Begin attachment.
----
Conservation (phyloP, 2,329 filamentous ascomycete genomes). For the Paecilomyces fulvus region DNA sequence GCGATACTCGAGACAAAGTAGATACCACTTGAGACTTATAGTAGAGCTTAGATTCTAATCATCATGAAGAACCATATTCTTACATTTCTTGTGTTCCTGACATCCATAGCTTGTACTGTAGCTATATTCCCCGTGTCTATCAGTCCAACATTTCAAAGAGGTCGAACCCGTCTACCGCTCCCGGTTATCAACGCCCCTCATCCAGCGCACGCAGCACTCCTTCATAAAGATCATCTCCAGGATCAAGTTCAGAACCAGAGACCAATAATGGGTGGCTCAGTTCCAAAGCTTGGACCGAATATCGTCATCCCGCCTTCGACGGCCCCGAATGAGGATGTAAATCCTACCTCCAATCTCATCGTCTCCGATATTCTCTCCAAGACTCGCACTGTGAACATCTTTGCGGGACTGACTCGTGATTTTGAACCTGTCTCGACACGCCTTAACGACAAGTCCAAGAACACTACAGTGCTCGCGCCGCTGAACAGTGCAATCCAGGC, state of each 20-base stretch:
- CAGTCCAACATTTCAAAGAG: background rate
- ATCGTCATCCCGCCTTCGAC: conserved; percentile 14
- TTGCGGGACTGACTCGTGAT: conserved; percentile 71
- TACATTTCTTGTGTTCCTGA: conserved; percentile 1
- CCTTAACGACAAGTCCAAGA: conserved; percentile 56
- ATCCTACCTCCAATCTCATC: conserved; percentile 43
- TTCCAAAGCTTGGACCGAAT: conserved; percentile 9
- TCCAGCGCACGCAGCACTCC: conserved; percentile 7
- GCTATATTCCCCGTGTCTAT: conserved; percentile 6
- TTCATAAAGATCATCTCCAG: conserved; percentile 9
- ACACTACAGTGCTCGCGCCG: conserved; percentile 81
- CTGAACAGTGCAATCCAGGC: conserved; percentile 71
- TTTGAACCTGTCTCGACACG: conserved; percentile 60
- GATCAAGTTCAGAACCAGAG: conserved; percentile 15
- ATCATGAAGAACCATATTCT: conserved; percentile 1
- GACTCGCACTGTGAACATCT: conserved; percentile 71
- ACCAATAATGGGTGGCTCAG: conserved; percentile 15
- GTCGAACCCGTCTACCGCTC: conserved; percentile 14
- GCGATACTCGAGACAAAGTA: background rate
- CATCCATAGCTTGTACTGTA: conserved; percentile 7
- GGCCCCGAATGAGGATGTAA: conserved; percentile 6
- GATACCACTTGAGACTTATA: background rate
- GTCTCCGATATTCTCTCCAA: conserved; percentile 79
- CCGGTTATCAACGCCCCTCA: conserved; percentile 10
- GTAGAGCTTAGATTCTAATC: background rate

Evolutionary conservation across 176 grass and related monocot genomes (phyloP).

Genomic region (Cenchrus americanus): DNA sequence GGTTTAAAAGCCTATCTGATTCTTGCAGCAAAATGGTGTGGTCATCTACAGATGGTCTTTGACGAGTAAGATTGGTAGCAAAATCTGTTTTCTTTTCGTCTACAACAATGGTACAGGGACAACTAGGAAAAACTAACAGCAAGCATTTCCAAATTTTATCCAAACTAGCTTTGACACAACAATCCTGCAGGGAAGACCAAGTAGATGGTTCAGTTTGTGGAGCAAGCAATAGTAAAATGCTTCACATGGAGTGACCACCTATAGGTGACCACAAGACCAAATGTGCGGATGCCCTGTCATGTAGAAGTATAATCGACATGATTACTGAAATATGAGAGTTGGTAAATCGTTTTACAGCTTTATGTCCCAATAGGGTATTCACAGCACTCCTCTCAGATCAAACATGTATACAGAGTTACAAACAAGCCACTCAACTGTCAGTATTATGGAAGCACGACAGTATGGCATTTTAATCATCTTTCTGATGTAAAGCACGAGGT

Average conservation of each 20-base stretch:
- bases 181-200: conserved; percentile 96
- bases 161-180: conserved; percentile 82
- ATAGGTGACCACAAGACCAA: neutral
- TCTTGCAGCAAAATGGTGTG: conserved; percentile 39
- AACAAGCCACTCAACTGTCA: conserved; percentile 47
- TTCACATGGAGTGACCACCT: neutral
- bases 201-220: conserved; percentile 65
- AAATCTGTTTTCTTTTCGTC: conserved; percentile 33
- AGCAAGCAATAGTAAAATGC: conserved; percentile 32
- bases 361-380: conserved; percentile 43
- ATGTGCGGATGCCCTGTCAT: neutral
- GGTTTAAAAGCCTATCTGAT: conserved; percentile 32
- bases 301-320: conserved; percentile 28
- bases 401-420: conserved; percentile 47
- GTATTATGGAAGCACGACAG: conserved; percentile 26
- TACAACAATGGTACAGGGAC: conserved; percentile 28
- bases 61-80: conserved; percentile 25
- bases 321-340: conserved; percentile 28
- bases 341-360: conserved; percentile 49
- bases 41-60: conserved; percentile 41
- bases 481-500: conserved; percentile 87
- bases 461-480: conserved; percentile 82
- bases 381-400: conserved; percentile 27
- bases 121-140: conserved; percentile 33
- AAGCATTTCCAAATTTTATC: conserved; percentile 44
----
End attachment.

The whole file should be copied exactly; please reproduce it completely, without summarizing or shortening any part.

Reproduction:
Conservation (phyloP, 2,329 filamentous ascomycete genomes). For the Paecilomyces fulvus region DNA sequence GCGATACTCGAGACAAAGTAGATACCACTTGAGACTTATAGTAGAGCTTAGATTCTAATCATCATGAAGAACCATATTCTTACATTTCTTGTGTTCCTGACATCCATAGCTTGTACTGTAGCTATATTCCCCGTGTCTATCAGTCCAACATTTCAAAGAGGTCGAACCCGTCTACCGCTCCCGGTTATCAACGCCCCTCATCCAGCGCACGCAGCACTCCTTCATAAAGATCATCTCCAGGATCAAGTTCAGAACCAGAGACCAATAATGGGTGGCTCAGTTCCAAAGCTTGGACCGAATATCGTCATCCCGCCTTCGACGGCCCCGAATGAGGATGTAAATCCTACCTCCAATCTCATCGTCTCCGATATTCTCTCCAAGACTCGCACTGTGAACATCTTTGCGGGACTGACTCGTGATTTTGAACCTGTCTCGACACGCCTTAACGACAAGTCCAAGAACACTACAGTGCTCGCGCCGCTGAACAGTGCAATCCAGGC, state of each 20-base stretch:
- CAGTCCAACATTTCAAAGAG: background rate
- ATCGTCATCCCGCCTTCGAC: conserved; percentile 14
- TTGCGGGACTGACTCGTGAT: conserved; percentile 71
- TACATTTCTTGTGTTCCTGA: conserved; percentile 1
- CCTTAACGACAAGTCCAAGA: conserved; percentile 56
- ATCCTACCTCCAATCTCATC: conserved; percentile 43
- TTCCAAAGCTTGGACCGAAT: conserved; percentile 9
- TCCAGCGCACGCAGCACTCC: conserved; percentile 7
- GCTATATTCCCCGTGTCTAT: conserved; percentile 6
- TTCATAAAGATCATCTCCAG: conserved; percentile 9
- ACACTACAGTGCTCGCGCCG: conserved; percentile 81
- CTGAACAGTGCAATCCAGGC: conserved; percentile 71
- TTTGAACCTGTCTCGACACG: conserved; percentile 60
- GATCAAGTTCAGAACCAGAG: conserved; percentile 15
- ATCATGAAGAACCATATTCT: conserved; percentile 1
- GACTCGCACTGTGAACATCT: conserved; percentile 71
- ACCAATAATGGGTGGCTCAG: conserved; percentile 15
- GTCGAACCCGTCTACCGCTC: conserved; percentile 14
- GCGATACTCGAGACAAAGTA: background rate
- CATCCATAGCTTGTACTGTA: conserved; percentile 7
- GGCCCCGAATGAGGATGTAA: conserved; percentile 6
- GATACCACTTGAGACTTATA: background rate
- GTCTCCGATATTCTCTCCAA: conserved; percentile 79
- CCGGTTATCAACGCCCCTCA: conserved; percentile 10
- GTAGAGCTTAGATTCTAATC: background rate

Evolutionary conservation across 176 grass and related monocot genomes (phyloP).

Genomic region (Cenchrus americanus): DNA sequence GGTTTAAAAGCCTATCTGATTCTTGCAGCAAAATGGTGTGGTCATCTACAGATGGTCTTTGACGAGTAAGATTGGTAGCAAAATCTGTTTTCTTTTCGTCTACAACAATGGTACAGGGACAACTAGGAAAAACTAACAGCAAGCATTTCCAAATTTTATCCAAACTAGCTTTGACACAACAATCCTGCAGGGAAGACCAAGTAGATGGTTCAGTTTGTGGAGCAAGCAATAGTAAAATGCTTCACATGGAGTGACCACCTATAGGTGACCACAAGACCAAATGTGCGGATGCCCTGTCATGTAGAAGTATAATCGACATGATTACTGAAATATGAGAGTTGGTAAATCGTTTTACAGCTTTATGTCCCAATAGGGTATTCACAGCACTCCTCTCAGATCAAACATGTATACAGAGTTACAAACAAGCCACTCAACTGTCAGTATTATGGAAGCACGACAGTATGGCATTTTAATCATCTTTCTGATGTAAAGCACGAGGT

Average conservation of each 20-base stretch:
- bases 181-200: conserved; percentile 96
- bases 161-180: conserved; percentile 82
- ATAGGTGACCACAAGACCAA: neutral
- TCTTGCAGCAAAATGGTGTG: conserved; percentile 39
- AACAAGCCACTCAACTGTCA: conserved; percentile 47
- TTCACATGGAGTGACCACCT: neutral
- bases 201-220: conserved; percentile 65
- AAATCTGTTTTCTTTTCGTC: conserved; percentile 33
- AGCAAGCAATAGTAAAATGC: conserved; percentile 32
- bases 361-380: conserved; percentile 43
- ATGTGCGGATGCCCTGTCAT: neutral
- GGTTTAAAAGCCTATCTGAT: conserved; percentile 32
- bases 301-320: conserved; percentile 28
- bases 401-420: conserved; percentile 47
- GTATTATGGAAGCACGACAG: conserved; percentile 26
- TACAACAATGGTACAGGGAC: conserved; percentile 28
- bases 61-80: conserved; percentile 25
- bases 321-340: conserved; percentile 28
- bases 341-360: conserved; percentile 49
- bases 41-60: conserved; percentile 41
- bases 481-500: conserved; percentile 87
- bases 461-480: conserved; percentile 82
- bases 381-400: conserved; percentile 27
- bases 121-140: conserved; percentile 33
- AAGCATTTCCAAATTTTATC: conserved; percentile 44